Anna Gát: What to Read This Weekend #51

Anna Gát: What to Read This Weekend #51

Critics, insects, self-promoters. Dates, eggs, moralities. Materialists, polyamorists, journalists, armies in the desert. And Pynchon, Taylor Swift, Girard... Penultimate week before the anniversary!

Subscribe to Anna’s weekly digest on the Interintellect Substack.

I feel I might never leave New York City: I love it here too much! I’ve just walked 2 hours in the cold around Manhattan, which is becoming my favourite sport. And Interintellect feels so much at home here…

At last week’s Interintellect offline in NYC: Esther Perel, Merve Emre, Skye Cleary - and Agnes Callard!

I’ve read some amazing things this past week — please scroll down for my selection for you.

My weekend will be spent diving into Jon Haidt’s upcoming book The Anxious Generation (do consider preordering!), and Matthew Potts’ promising Forgiveness, a topic I think a lot about these days.

Last week’s casual Interintellect dinner in NYC: meeting old and new members in person

On Interintellect, some online conversations you might want to join: Devorah Baum’s marriage book will prompt an interesting discussion, I’ll be hosting a little salon on the medieval history of self-help, Wayfare Magazine continues our partnership together with a salon on loving one’s enemies, and Nir Eyal returns to talk about living distraction-free.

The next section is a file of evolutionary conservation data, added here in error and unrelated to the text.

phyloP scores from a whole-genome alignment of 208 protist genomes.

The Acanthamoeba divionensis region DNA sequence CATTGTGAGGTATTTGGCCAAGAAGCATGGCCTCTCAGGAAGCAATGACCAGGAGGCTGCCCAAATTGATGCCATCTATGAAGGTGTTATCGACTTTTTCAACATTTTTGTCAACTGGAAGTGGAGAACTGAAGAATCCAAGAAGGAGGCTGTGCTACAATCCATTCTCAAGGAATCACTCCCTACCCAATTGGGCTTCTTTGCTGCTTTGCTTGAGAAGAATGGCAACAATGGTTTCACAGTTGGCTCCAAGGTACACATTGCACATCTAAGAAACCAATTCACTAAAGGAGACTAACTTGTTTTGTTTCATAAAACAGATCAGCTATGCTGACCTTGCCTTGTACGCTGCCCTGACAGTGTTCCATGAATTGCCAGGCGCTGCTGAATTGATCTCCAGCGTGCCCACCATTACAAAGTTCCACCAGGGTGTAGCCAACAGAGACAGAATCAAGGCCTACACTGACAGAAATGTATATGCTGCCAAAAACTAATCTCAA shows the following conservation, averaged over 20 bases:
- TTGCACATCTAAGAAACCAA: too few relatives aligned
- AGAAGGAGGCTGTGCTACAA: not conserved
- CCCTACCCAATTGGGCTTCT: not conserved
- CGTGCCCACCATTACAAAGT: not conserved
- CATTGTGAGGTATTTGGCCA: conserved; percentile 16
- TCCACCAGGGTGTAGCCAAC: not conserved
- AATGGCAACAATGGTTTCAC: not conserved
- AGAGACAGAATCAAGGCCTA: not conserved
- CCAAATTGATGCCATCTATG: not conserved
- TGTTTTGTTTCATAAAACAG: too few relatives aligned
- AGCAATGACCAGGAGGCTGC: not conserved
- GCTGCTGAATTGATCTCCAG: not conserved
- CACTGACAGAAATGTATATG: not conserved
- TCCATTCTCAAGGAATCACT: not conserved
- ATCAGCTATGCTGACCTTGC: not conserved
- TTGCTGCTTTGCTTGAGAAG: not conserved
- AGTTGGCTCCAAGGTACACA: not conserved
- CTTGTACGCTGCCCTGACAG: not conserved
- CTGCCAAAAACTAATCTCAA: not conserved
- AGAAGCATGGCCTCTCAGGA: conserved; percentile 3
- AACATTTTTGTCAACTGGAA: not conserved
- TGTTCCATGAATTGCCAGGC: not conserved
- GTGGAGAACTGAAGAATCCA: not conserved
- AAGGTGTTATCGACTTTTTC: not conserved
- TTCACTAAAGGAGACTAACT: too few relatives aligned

Let’s get to the readings. Love x Anna

We Need More Content!

But what’s wrong with calling for cultural production? People have always thought ideas matter! But classically, the way to push an idea into the mainstream is to do it yourself. Socrates argues in the agora, Paul preaches to the crowds, Marx and Engels write books. But the call I’m noticing is always for someone else to create media that will convince other third party observersWhat gives?

  • Santi Ruiz

Margaret Cavendish’s “Mad” Imagination

Across almost three hundred poems, Cavendish speculated about how atoms joined to form everything in the world, from a fire’s stinging spark to the broad boughs of an oak tree. Look around, her poems urged: at the air, the mist, the wind, and the water. Listen to each proclamation of mirth and melancholy, love and hate. What is it made of? How does it change? What are the smallest and largest scales at which consciousness exists? Her answers to these questions evolved in three scientific treatises…

  • Merve Emre; The New Yorker

Who Needs Fiction After the Internet?

“The more we assign meaning to symbols … the more we desire the symbols themselves.”

  • James Duesterberg; The Point

Inventing the Perfect College Applicant

For the past nine years, [Christopher Rim], 28, has been working as an “independent education consultant,” helping the one percent navigate the increasingly competitive college-admissions process — the current round of which ends in February. He started by editing college essays from his Yale dorm room for $50 an hour but now charges the parents of his company’s 190 clients — mostly private-school kids, many of them in New York — $120,000 a year to help them create a narrative he believes will appeal to college-admissions officers.

  • Caitlin Moscatello; New York Magazine

Reason and romance: The world's most cerebral marriage